Ms. Henninger formally joined the staff at Regis as the assistant dean of students after her youngest son, Peter, graduated from the school in 1998. By that point, she was already so involved as a parent, serving as a Hearn judge and working with the Parents’ Club, that joining the school full-time was seen as a natural fit.
“After witnessing her devotion to Regis as a parent, it was almost too obvious how much Mary would elevate the Regis community when she officially joined the ranks as an Ignatian educator,” said Director of Admissions Eric DiMichele.
Six years later, Ms. Henninger moved to the library to assist Ms. Laura Allen while also becoming the school’s academic services coordinator and assembly coordinator, one of her favorite roles at Regis. In that capacity, she was charged with bringing in speakers to supplement the curriculum with glimpses into the arts and other fields. This sparked her interest in providing the Regis student body with opportunities to expand their intellectual horizons and create spaces for discussions of race, class, gender, and more. “I am a product of the 60s, and so I believe very strongly in the work in diversity and in the work we needed to do at Regis,” she said.
Around this time, Ms. Henninger helped create the Diversity Group, a precursor to today’s Diversity Club. In 2016, she also argued alongside the founding student members of what is now Prism for the necessity of an officially recognized LGBTQ+ and ally organization. Ms. Henninger also sought to facilitate a healthy
exchange of ideas. As moderator of the Young Democrats Society in the early 2000s, she realized that without an opposition voice, the group served as a self-reinforcing forum for partisan opinion. She helped restructure the group into the Young Democrats and Republicans Club, and since then meetings have become a hotspot of intense, but cordial, debate. “Respect for Mary’s political acumen and integrity were the only points of bipartisan agreement,” said Mr. DiMichele.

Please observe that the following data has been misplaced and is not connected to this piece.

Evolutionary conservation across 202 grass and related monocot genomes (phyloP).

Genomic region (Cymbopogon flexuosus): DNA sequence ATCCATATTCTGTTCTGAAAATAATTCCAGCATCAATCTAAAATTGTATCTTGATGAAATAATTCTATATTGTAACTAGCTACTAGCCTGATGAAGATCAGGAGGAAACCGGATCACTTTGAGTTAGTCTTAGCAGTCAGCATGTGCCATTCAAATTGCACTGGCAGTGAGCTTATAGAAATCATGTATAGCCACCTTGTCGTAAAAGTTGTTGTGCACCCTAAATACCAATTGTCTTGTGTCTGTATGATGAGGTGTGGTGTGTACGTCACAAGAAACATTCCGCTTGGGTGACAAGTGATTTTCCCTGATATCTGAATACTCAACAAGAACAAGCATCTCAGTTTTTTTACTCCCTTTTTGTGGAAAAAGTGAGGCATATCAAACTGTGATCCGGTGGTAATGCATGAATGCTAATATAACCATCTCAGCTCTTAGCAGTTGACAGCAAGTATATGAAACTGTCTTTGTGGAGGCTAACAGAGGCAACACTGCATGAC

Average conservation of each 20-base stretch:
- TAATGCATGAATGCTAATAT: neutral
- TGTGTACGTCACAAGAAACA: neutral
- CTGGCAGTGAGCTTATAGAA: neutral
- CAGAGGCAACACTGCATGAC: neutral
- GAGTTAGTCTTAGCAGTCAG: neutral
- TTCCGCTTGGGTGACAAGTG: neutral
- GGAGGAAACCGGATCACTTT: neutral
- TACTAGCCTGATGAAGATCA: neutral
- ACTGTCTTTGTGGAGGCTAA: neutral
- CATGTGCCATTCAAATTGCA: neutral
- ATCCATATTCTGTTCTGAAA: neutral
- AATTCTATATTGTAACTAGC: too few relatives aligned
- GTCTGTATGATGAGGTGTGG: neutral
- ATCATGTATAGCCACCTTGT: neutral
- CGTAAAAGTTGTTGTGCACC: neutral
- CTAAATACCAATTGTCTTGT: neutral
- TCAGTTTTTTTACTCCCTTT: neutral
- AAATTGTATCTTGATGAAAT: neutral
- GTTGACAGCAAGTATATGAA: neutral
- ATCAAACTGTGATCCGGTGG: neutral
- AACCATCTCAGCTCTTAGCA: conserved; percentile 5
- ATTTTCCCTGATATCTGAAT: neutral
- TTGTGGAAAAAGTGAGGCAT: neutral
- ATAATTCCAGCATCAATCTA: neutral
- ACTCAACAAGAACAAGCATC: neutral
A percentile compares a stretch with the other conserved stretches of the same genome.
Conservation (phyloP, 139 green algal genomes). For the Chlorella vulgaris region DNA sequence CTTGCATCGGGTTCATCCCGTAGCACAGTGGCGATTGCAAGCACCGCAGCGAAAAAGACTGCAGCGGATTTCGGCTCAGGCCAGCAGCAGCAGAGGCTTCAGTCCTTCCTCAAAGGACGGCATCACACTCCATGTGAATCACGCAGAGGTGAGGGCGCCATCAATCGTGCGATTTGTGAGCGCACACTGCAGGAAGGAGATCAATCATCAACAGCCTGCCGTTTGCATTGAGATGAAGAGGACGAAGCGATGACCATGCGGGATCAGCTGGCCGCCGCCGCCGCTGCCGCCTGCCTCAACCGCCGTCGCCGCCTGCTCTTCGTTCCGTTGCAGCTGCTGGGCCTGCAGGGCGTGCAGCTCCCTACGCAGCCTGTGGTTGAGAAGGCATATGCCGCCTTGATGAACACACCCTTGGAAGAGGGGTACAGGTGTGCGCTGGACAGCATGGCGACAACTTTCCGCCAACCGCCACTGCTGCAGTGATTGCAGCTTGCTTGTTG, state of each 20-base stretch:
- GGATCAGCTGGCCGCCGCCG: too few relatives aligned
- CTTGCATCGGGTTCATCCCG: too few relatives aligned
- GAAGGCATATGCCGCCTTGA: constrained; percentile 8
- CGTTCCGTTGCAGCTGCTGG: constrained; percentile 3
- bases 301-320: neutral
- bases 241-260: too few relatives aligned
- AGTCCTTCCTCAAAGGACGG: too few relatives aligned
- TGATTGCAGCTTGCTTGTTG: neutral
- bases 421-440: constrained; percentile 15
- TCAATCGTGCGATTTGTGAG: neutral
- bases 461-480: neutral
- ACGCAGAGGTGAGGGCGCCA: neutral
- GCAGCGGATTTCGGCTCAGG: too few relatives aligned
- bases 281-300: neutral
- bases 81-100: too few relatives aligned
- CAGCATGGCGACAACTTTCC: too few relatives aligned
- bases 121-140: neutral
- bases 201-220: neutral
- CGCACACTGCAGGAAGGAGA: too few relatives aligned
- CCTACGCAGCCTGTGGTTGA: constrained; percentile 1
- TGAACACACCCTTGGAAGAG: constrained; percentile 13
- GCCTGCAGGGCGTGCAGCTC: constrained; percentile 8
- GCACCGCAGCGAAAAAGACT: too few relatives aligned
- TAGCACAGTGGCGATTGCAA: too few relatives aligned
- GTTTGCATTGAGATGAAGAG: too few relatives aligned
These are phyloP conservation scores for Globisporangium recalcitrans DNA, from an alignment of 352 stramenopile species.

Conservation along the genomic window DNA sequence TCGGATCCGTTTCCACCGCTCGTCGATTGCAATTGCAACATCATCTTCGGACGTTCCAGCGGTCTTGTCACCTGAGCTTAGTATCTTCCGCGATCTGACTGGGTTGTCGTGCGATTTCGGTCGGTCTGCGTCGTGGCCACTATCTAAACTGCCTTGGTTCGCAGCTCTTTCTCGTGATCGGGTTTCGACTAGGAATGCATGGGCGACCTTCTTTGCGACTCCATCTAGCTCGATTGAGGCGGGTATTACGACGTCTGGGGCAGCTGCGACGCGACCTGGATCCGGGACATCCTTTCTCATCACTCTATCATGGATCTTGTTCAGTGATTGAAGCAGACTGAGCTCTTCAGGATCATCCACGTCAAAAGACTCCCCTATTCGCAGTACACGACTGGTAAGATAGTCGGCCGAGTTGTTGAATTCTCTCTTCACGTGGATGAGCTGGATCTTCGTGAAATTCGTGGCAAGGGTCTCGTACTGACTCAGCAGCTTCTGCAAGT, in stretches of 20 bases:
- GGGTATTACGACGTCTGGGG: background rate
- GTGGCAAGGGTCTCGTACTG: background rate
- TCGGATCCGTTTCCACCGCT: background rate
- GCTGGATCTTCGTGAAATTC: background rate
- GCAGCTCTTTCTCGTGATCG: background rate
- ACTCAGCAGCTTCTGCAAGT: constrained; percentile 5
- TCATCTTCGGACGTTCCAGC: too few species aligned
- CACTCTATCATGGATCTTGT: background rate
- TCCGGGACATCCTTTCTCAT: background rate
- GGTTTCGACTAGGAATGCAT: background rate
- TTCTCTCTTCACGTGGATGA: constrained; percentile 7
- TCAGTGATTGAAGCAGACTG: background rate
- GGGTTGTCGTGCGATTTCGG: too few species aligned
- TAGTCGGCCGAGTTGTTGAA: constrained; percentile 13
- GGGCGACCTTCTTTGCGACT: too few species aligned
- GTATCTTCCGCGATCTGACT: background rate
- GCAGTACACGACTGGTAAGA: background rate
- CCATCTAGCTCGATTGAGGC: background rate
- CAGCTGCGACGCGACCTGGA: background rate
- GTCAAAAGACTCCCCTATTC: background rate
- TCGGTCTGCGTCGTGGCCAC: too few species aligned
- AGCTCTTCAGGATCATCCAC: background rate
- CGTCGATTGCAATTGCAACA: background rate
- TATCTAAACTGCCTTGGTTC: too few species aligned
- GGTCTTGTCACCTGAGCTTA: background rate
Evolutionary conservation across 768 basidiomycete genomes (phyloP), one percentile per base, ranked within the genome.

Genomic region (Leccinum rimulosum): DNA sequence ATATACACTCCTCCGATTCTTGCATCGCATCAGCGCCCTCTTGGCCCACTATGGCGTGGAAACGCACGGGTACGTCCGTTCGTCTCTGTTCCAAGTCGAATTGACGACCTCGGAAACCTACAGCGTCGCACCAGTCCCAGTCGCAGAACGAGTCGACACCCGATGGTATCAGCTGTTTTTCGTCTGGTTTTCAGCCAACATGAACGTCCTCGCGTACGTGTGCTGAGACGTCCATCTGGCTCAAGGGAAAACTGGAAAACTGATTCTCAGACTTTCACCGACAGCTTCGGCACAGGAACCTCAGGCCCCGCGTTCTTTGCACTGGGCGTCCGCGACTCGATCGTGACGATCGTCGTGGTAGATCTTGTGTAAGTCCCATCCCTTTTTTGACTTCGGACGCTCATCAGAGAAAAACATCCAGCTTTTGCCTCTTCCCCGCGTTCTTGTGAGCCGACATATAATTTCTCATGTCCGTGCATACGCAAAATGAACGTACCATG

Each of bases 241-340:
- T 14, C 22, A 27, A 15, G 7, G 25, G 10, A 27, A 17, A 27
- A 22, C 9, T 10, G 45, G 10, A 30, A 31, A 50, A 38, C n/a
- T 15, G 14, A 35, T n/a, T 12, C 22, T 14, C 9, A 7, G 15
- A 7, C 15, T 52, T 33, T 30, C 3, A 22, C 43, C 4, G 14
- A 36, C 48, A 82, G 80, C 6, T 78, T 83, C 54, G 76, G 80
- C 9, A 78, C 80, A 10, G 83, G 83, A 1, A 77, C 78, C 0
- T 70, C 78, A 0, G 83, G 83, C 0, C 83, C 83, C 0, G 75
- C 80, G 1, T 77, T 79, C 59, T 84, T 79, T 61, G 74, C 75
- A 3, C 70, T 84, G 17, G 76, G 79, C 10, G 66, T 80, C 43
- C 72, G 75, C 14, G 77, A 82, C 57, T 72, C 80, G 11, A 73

Ms. Henninger has also served on Regis’s faculty and staff Diversity Committee and played a part in the revival of John Francis Regis Day, a non-instructional school day that highlights a different social-justice topic each year. And while
she has never taught an academic class, Ms. Henninger has been a model of an educator and in 2022 was recognized for her work when she was presented with the Patricia Hannon Ignatian Educator Award.
In her final position change, Ms. Henninger in 2008 joined the Admissions office, where she assisted Mr. DiMichele on the admissions committee, helped lead recruitment efforts, and articulated to prospective students the unique opportunity that Regis offers those who are awarded scholarships.
Said DiMichele: “There is no one more fitting to be both one of the first faces a Regian meets at an open house as a naive eighth-grade student and one of the last faces they see as they’re fitted and dressed in their white tuxedos to walk out of the 84th Street doors one final time as fully grown men for others.”
Ms. Caroline Christie’s dedication to the Regis community and to Ignatian values has been on display in many ways over the years.
Born and educated in South Africa, Ms. Christie taught biology, math, and science to high school students in her native country before transitioning to training in the IT industry. She arrived at Regis in 2005 and has served the school for 18 years as a computer science teacher, a fervent participant in the Campus Ministry retreat program, a longtime freshman advisor, and a dedicated singer with Schola.
“The most meaningful thing for me at Regis has been the caring: the boys caring for each other, the boys and faculty caring for other communities, the caring of the faculty for each other and the students, and the parents who are so generous and caring,” said Christie. “Regis has been so special because teaching and caring are the main focus.”
In 2021, Ms. Christie was honored with the Patricia Hannon Ignatian Educator Award in recognition of her longtime service to Regis, dedication to the profession of teaching, and commitment to enriching the lives of students.
“Teaching at Regis allows me to enjoy many of the things that I love in one place – my Catholic faith, teaching, teaching teenagers, music, and technology,” Ms. Christie said in 2021 upon being selected for the award. “I love the challenge of learning new things every day.”